This is probably the most plainly visible problem with the way that the exhibit is arranged.  Rather than rely on a panel of experts, theorists, game critics, or their own intuition and research to select the games put on display in the Art of Video Games exhibit, instead, the Smithsonian has elected to put the decision on the shoulders of gamers, by fielding a vote on which games should be included.  To claim that popularity, even among gamers, is a good metric for determining the historical relevance and art value of a videogame, is simply short-sighted and naive.  While I’m not here to indict the personal tastes of mainstream audiences or any other group of gamers, the simple fact is that sales simply aren’t the only thing games can be or should be rated on.  Looking to votes as a guide for how to arrange the exhibit isn’t necessarily a bad idea, but to frame the process as effectively a popularity contest in the eyes of most gamers, and to use that as the defining metric for inclusion in the exhibit, is colossally insensitive to the individual games on display.

Adding to this problem is the fact that many games are placed in direct opposition with each other, despite them being both hugely influential and exceedingly important to gaming.  Baldur’s Gate II: Shadows of Amn and Fallout are both considered, rightly so, to be some of the best CRPGs ever developed, and set the standards for Western RPG gameplay and storytelling even decades after their release.  And yet, as a voter, I am supposed to put my vote into one or the other?  Both games are phenomenal, for different reasons; chances are the victor in such a vote won’t come down to which game truly deserves to win out (they both do), but simply which one has more fans.  It doesn’t help at all that they’re from the same, genre, of course, which brings me to...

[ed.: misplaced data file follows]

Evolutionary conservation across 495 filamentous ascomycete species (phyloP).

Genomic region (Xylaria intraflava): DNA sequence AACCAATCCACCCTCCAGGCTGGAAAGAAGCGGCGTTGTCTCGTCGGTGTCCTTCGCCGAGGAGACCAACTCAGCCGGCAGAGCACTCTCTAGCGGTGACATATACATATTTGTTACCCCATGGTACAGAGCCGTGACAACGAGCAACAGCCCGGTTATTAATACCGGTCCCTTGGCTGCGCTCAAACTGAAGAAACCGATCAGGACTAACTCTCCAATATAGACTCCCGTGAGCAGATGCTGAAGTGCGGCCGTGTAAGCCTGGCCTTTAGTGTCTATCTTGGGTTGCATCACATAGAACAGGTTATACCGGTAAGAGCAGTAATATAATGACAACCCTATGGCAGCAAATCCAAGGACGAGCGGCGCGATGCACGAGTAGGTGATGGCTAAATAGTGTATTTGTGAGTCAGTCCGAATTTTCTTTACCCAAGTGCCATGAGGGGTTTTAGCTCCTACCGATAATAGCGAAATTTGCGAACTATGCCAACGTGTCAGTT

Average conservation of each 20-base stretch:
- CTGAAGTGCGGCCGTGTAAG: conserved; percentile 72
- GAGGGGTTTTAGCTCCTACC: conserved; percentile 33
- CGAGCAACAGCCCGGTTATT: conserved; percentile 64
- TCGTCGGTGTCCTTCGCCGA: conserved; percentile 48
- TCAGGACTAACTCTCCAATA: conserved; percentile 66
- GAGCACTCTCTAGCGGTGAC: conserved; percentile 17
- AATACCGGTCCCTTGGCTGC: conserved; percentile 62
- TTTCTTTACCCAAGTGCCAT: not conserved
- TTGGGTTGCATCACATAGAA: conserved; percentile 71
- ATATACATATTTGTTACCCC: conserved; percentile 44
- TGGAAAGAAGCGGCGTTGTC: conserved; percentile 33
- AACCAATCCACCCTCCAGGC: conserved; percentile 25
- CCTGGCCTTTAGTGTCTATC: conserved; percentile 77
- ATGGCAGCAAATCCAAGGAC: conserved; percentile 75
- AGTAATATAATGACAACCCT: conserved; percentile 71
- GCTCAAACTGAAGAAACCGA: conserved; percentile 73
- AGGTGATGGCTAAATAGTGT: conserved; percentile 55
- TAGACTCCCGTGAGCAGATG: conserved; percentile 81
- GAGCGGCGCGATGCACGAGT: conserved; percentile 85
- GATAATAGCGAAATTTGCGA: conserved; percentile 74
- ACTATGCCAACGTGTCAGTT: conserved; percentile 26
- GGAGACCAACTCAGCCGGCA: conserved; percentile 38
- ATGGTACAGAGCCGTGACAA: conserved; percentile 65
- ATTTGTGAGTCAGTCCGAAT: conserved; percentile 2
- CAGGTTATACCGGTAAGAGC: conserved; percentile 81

Genre matters

While the Smithsonian have done a fairly admirable job of trying to categorise games based on platform and on genre, the actual categories provided are both far too broad and feature far too few games to make truly adequate selections.  One of the most nebulous of all of these categories is the “target genre”, which I take it the Smithsonian means is a combination of first-person shooter, flight simulator and generally any game which involves aiming, but then, based on their own inconsistency in including shooters in the category, I’m not sure the Smithsonian knows what it means either.  For instance, on the DOS/Windows platform, Doom II, Deus Ex and Unreal are all lumped together under the “action genre” category, yet on the Nintendo 64, Goldeneye 007 is listed as a “target genre”.  Why the inconsistency?

One of these is not like the other.

One of these is not like the other.